UW Medicine: ‘First impressions are crucial’ in love this Valentine’s Day

Feb 14, 2023, 11:43 AM


Pasadena, CA - January 03: Lucy Girling, left, and Elliot Rosenberg, visitors in love from Toronto, take a selfie in front of Kaiser Permanente Rose Parade Float displayed along E. Washington Blvd. on Tuesday, Jan. 3, 2023 in Pasadena, CA. (Irfan Khan / Los Angeles Times via Getty Images)

(Irfan Khan / Los Angeles Times via Getty Images)

Heart aflutter? Can’t get that special someone out of your head? Could it be love, or is it just a chemical cocktail of dopamine and serotonin flooding your brain?

According to scientists from the University of Washington, while the heart gets all the attention for Valentine’s Day, the brain is the real culprit behind your butterflies.

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“Love is the result of chemical changes in the brain when we meet someone and feel that connection,” UW Medicine neuroscientist Larry Zweifel said. “There are long-term changes in our brain when we connect with someone that links us to those individuals, sometimes for life. I think that’s tremendously fascinating.”

Zweifel is a professor of pharmacology, psychiatry, and behavioral sciences at the University of Washington School of Medicine. Two people ‘fall in love’ and get engaged within months, but really they’re just feeling the chemical oxytocin, UW Medicine explained.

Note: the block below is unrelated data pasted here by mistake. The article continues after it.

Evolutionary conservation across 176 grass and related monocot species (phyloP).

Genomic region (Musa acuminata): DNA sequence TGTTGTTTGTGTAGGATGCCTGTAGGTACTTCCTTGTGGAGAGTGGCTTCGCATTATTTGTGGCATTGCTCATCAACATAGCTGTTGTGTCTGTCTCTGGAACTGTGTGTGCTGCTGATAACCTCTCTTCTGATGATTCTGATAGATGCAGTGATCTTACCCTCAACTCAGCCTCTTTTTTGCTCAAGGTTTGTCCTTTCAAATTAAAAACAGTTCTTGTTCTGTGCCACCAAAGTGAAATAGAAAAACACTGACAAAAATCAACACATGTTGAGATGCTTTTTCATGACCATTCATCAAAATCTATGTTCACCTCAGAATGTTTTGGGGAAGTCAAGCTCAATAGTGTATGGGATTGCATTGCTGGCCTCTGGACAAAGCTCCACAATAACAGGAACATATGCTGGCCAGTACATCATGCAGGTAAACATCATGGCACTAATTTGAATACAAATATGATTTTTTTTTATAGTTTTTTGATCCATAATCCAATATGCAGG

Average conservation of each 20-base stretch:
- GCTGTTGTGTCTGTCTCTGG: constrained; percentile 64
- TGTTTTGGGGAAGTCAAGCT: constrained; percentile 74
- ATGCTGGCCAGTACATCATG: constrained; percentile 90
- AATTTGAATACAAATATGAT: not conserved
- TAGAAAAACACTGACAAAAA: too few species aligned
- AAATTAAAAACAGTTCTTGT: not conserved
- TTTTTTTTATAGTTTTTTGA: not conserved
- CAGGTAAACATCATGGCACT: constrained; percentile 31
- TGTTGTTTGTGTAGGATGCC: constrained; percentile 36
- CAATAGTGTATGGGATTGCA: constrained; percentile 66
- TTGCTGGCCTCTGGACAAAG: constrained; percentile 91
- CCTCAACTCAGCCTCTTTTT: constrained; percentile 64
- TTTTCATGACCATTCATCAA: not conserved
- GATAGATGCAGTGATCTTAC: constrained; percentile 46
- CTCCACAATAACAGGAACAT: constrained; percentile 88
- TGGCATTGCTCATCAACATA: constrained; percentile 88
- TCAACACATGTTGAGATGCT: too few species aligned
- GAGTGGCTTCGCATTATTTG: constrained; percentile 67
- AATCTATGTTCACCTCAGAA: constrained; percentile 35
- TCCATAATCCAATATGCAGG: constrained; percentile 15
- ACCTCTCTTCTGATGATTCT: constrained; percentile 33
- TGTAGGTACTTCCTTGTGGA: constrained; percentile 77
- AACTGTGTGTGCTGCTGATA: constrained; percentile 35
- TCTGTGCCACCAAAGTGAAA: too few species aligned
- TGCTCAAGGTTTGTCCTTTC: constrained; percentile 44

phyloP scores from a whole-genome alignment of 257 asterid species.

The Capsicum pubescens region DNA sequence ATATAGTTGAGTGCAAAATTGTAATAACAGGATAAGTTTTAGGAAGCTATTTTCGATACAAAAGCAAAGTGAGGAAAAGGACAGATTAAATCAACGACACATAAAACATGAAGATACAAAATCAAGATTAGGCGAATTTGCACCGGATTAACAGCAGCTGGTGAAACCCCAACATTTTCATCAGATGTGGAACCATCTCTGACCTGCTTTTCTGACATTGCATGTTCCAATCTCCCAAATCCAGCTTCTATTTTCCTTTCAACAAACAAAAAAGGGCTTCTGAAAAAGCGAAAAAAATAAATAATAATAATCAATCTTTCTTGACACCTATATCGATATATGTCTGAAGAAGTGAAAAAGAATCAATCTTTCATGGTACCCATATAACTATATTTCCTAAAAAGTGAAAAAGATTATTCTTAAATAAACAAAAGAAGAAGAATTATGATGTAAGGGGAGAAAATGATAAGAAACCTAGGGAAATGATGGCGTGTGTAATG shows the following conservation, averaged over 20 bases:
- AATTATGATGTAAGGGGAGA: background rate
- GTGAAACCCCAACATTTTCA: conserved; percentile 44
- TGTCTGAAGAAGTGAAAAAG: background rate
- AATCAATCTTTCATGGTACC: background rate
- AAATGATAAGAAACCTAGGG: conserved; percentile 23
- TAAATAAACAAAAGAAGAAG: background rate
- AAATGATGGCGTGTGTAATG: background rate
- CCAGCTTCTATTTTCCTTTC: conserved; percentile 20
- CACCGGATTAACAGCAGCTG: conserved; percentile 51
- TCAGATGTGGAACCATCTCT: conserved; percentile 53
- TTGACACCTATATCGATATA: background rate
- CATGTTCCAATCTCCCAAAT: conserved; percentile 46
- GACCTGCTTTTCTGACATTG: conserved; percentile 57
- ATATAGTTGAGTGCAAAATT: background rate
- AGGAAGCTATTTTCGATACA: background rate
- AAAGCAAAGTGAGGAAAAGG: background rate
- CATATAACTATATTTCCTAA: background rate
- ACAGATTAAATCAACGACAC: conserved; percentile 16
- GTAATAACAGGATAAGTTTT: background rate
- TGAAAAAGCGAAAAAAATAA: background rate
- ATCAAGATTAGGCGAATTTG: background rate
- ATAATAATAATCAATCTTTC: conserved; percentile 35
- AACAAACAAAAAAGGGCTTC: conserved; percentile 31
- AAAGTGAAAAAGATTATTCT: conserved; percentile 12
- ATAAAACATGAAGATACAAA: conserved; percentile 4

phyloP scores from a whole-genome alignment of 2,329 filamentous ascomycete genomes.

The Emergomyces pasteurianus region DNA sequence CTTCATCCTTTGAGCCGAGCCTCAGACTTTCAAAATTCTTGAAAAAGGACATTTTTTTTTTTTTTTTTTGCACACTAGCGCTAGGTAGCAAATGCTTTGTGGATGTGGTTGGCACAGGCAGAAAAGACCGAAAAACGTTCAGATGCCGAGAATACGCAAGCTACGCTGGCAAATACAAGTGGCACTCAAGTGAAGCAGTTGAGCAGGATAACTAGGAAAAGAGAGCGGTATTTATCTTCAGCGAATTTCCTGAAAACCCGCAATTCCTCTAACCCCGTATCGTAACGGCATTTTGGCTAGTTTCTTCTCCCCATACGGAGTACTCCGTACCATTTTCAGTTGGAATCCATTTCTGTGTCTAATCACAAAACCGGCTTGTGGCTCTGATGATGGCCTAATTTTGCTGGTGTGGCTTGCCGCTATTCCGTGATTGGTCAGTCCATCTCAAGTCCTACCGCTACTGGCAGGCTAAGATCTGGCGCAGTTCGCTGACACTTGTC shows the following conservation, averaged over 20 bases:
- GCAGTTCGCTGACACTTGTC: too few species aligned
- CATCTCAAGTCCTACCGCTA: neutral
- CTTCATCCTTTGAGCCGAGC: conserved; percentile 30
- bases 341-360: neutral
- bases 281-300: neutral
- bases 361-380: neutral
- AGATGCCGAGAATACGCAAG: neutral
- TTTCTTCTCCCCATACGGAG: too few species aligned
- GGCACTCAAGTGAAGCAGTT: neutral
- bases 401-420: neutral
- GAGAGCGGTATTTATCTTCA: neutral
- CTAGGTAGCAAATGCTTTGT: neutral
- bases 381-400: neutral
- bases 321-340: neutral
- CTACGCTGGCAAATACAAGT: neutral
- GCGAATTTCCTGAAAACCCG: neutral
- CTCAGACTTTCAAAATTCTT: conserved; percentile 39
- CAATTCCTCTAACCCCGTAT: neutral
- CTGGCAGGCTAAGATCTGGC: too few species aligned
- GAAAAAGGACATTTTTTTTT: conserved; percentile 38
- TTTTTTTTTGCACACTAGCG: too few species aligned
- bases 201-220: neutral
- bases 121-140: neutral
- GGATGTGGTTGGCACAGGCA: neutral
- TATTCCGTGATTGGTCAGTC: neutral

“In terms of establishing desire, chemically speaking, first impressions are crucial,” Zweifel said. “It’s how the brain processes those initial responses and that social feedback that determines whether or not we’ll engage with another individual again in the future, or whether we will do our best to avoid them.”

If people see someone they like, their brain floods with serotonin, and if things keep going well, the brain will continue producing that chemical, he explained. Mixed with physical touch, which can bring oxytocin to the brain, people can become attached and form bonds.

Zweifel explained that a lack of those chemicals might leave someone feeling sad on Valentine’s Day. Chemicals can also show why people impulsively love and fight.

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“People can be filled with a sense of dread as that date approaches, and there are many reasons why someone might feel averse to the thought,” Zweifel said. “Holidays that come with high expectations can be a major source of stress.”

This is not to discount the real emotional connections that people establish with each other, though, Zweifel says, but instead helps to explain the intoxicating quality that early romances tend to have.

“Love at first sight may seem like love, but it’s really just the initial surge of neurotransmitters and hormones that were driving it. It takes time to form that real connection,” Zweifel said.

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UW Medicine: ‘First impressions are crucial’ in love this Valentine’s Day